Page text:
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The question sounds simple: find the roots of the characteristic equation, take the one with the largest absolute value, and find its coefficient. Repeated roots do not substantially complicate matters.

But what about two roots with equal absolute value? Is there any way to determine the asymptotic behavior of such a sequence?

For example, $$a_n = 4a_{n-2} - 6a_{n-4} + 4a_{n-6} - a_{n-8}$$

has characteristic equation $x^8-4x^6+6x^4-4x^2+1=(x-1)^4(x+1)^4$ and so it has two roots of equal magnitude and multiplicity. In this case the asymptotic behavior should be $|a(n)|=O(n^3)$, and finding the corresponding polynomials from the initial values should allow a lower bound as well as coefficients. In this case the sequence is a quasipolynomial, so there's no interference between the values. But can there be? Are there sequences with nontrivial† characteristic polynomial, e.g., $(x-2)^4(x+2)^4(x-1)^3$ that, because of cancellation, yields a sequence that is actually $O(n^2)$?

† That is, leading coefficient not zero -- the characteristic equation is of the lowest degree for the particular starting values, or equivalently the g.f. is written with gcd(numerator, denominator) = 1. (No writing $a_n=4a_{n-2}$ if $a_n=2a_{n-1}$, for example.)

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Are you talking about the asymptotic behavior of the characteristic equation or of the sequence $a_n$? How is having a leading coefficient not zero "nontrivial"? –  anon Sep 6 '11 at 19:43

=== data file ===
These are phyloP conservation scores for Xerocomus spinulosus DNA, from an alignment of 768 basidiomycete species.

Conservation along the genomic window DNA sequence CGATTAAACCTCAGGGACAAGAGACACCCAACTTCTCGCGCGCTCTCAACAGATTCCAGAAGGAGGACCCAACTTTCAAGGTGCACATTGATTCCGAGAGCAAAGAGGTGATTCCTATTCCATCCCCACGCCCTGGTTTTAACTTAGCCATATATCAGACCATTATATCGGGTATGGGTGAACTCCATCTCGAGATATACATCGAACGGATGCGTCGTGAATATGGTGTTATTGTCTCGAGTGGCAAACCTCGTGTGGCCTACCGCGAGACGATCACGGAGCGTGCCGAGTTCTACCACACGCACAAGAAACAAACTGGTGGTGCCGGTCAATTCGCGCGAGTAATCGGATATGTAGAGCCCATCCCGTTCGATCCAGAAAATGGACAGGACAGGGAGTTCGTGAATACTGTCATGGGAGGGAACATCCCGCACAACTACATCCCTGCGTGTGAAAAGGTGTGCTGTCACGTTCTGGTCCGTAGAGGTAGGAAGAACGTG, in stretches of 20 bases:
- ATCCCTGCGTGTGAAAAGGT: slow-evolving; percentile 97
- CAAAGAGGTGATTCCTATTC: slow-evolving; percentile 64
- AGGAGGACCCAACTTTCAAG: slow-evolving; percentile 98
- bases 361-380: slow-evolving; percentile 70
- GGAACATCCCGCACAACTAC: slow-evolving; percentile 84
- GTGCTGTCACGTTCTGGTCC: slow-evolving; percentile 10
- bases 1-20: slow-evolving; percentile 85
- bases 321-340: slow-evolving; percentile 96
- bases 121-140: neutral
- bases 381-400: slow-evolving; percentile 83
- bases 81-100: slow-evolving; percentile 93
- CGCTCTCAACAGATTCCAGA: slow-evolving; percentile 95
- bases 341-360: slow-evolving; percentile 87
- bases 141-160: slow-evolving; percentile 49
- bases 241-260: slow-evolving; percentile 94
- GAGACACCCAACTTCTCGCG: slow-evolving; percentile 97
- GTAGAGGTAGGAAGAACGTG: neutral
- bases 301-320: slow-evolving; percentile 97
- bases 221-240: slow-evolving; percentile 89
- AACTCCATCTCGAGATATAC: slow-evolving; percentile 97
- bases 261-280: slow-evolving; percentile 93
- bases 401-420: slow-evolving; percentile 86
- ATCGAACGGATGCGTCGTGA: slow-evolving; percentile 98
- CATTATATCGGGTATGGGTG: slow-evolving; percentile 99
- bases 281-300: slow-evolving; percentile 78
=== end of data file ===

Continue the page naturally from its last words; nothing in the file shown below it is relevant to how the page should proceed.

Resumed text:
@anon: Of the sequence. I'm not sure why you question my use of nontrivial; to me, calling the sequence $a_n=2n$ a quadratic equation with recurrence $a_n=3a_{n-1}-3a_{n-2}+a_{n-3}$ (essentially, calling it $a_n=0n^2+2n+0$) is a bit fake, since it's more easily expressed as $a_n=2a_{n-1}-a_{n-2}$. But if you have a better term, please suggest it! –  Charles Sep 7 '11 at 2:31
    
Okay, so I think you're asking "under what conditions does a linear recurrence relation with characteristic polynomial of degree $k$ have a solution $f(n)$ which is a polynomial of degree $<k$?" You confused me by saying an 11th-degree ch. polynomial in $x$ could be $O(x^2)$ (when I think you meant the actual sequence was $O(n^2)$ - this is very different.) As for when two roots of maximum modulus are opposite signs, the asymptotic behavior depends on their multiplicities and the initial conditions. –  anon Sep 7 '11 at 4:01
    
@anon: You're right on my lax use of terminology and variables. On the rest... that's not what I meant, no. If the characteristic polynomial is $x-2$ then the behavior of the sequence is never polynomial at all, unless the characteristic polynomial is not minimal/reduced/nontrivial. That would correspond to, e.g., $a_n=2^n.$ –  Charles Sep 7 '11 at 4:12

1 Answer 1

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Each smallest singularity (pole in this case) $\rho$ of the generating function produces a term $c_\rho n^{m-1} \rho^{-n}$ in the asymptotic formula, where $c_\rho$ is a constant determined by the initial conditions and $m$ is the multiplicity of the pole. With more than one smallest singularity, such terms are added together. It is not possible for them to cancel each other out, since any set of distinct infinite sequences of the form $1,x,x^2,\ldots$ is linearly independent. To read more about this, check out "Darboux's method", for example in the book generatingfunctionology of Herb Wilf (available free online).

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